Midlands duo accused of using celebrity names to dupe clients

Celebrity names were used to entice victims into a Ponzi scheme run by two
midlands accountants accused of defrauding individual investors of hundreds of
thousands of pounds, a court has heard.

Shinder Singh Gangar and his former partner Alan White, of Nottingham-based
Dobb White & Co, are fighting to maintain their innocence in Birmingham
Crown Court, where they are being tried for conspiracy to defraud and conspiracy
to commit corruption.

Gangar and White are alleged to have offered returns of up to 62% per annum
in a bond underwriting investment plan.

No investments were made but the ‘returns’ came from new investors in the
scheme, the Serious Fraud Office is alleging.

Gangar, a lapsed member of the ICAEW, was described in court this week as the
‘frontman’ of the operation. He allegedly lured well-heeled Britons with his
talk of associations with celebrities such as Sir Andrew Lloyd Webber and Terry
Brady, father of Birmingham Football Club managing director Karren Brady.

White, a former member of ACCA, was accused of being the ‘administrator’ who
would give investing clients the ‘co-ordinates’ of where they should direct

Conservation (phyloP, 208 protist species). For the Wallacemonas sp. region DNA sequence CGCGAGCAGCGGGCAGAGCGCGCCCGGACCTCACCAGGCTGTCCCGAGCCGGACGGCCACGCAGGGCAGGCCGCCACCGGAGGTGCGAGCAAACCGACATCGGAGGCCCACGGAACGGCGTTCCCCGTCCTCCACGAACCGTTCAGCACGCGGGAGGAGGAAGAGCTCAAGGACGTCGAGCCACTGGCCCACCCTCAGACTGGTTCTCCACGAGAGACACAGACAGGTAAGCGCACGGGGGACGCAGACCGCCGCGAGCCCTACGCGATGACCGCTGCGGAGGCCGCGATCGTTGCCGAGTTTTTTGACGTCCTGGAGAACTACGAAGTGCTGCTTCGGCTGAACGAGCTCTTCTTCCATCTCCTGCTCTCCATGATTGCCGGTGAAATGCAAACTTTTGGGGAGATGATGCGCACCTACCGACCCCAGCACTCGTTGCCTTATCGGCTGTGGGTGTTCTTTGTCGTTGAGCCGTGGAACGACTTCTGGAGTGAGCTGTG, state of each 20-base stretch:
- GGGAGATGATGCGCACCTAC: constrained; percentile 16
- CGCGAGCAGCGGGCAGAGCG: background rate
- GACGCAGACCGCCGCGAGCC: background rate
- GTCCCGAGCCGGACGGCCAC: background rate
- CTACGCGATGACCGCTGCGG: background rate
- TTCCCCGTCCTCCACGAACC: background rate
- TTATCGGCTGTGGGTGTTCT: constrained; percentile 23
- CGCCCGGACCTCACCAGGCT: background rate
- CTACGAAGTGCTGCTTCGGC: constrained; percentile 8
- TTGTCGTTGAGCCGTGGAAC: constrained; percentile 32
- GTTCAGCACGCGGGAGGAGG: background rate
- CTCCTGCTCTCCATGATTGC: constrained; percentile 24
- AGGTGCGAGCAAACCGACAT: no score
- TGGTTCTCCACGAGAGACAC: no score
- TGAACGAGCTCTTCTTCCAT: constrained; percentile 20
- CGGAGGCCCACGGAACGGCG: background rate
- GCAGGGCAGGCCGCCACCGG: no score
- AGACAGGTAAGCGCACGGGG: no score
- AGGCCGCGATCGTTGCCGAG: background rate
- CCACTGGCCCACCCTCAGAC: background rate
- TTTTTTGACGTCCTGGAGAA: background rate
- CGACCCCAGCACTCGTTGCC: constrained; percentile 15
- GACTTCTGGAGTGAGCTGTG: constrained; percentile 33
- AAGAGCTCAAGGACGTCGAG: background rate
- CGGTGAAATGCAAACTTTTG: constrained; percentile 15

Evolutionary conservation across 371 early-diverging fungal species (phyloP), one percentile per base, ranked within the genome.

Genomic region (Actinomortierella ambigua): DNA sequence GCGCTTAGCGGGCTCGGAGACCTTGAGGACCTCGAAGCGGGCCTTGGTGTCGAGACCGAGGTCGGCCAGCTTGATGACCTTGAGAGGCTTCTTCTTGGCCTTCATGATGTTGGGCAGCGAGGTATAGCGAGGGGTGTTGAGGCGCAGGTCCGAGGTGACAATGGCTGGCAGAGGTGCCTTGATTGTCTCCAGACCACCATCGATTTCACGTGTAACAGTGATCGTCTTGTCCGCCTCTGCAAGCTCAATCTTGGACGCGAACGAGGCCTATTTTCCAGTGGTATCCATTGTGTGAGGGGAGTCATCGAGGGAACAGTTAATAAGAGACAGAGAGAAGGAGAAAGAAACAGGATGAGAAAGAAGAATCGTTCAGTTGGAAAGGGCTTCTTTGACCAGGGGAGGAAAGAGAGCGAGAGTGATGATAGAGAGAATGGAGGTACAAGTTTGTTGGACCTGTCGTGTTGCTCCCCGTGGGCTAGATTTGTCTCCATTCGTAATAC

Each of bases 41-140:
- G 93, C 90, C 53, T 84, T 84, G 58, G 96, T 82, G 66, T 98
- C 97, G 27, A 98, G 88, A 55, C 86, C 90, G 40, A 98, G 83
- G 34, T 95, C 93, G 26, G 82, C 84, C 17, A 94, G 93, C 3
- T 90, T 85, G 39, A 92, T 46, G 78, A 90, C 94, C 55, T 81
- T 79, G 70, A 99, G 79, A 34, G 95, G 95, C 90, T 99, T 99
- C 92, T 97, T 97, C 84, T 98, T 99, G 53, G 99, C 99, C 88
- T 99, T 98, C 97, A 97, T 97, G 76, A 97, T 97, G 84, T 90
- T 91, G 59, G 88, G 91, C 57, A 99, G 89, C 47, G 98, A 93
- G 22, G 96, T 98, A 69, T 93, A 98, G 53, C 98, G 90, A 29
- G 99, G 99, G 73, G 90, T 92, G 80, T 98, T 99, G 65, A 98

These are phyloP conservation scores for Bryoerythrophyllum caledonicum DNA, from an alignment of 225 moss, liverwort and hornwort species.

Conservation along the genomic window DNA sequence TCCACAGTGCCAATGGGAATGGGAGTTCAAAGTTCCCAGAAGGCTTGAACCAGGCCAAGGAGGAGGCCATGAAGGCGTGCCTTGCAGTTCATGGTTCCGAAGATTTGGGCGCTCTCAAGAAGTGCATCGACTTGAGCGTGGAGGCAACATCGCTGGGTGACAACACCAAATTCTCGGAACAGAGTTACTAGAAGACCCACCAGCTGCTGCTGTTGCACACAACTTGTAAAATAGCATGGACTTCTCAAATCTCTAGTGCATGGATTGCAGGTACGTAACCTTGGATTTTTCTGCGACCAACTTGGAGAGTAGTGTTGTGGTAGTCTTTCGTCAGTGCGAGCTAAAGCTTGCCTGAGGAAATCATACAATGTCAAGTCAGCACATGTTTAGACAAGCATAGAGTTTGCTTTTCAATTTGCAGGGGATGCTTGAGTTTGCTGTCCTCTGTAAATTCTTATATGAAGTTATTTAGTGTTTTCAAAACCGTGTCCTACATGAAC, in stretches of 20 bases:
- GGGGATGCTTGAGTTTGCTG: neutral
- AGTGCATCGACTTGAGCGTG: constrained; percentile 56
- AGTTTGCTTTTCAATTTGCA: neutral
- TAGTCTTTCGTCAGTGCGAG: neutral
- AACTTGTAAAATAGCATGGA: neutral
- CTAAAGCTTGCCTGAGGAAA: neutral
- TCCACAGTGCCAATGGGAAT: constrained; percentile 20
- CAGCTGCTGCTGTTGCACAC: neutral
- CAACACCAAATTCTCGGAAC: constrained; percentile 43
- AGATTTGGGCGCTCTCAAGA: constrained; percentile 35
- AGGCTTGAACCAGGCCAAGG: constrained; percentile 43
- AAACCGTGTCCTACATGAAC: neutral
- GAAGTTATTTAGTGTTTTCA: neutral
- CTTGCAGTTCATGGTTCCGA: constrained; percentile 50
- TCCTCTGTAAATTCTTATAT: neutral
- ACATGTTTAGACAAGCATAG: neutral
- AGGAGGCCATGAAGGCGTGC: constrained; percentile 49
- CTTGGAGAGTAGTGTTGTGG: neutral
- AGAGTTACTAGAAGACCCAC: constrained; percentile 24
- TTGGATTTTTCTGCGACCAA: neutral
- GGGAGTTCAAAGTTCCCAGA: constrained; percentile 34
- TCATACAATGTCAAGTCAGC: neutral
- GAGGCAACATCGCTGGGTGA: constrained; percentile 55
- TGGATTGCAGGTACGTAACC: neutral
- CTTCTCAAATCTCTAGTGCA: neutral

their cash.
Witnesses described in court this week how they were allegedly duped. Elizabeth
Watson, whose parents, sister and aunt were also caught up, said Gangar had
‘impressed’ her when she first met him in 2001.

‘He seemed to be dealing with well-known celebrities and was doing well. He
gave me the impression he was a globetrotter…

When I met Shinder Gangar, he showed me a contract signed by Andrew Lloyd
Webber…I understood Lloyd Webber had invested in his scheme,’ said Watson.
Gangar later told her Lloyd Webber had invested £1.2m in his scheme, and that
Terry Brady had also invested an amount of £10m.

‘He told me he worked with top people… that the Queen’s lawyers, Farrers,
were his solicitors and that he was connected to Merrill Lynch, Emerging Markets
Securities and Wells Fargo,’ Watson said.

Watson told the court that Gangar also claimed he had $180m (£86m) under his
management. Watson invested £400,000 in the scheme, while other members
of her family put in a further £300,000.

The case has been in court since 3 July and is expected to conclude early
next year.

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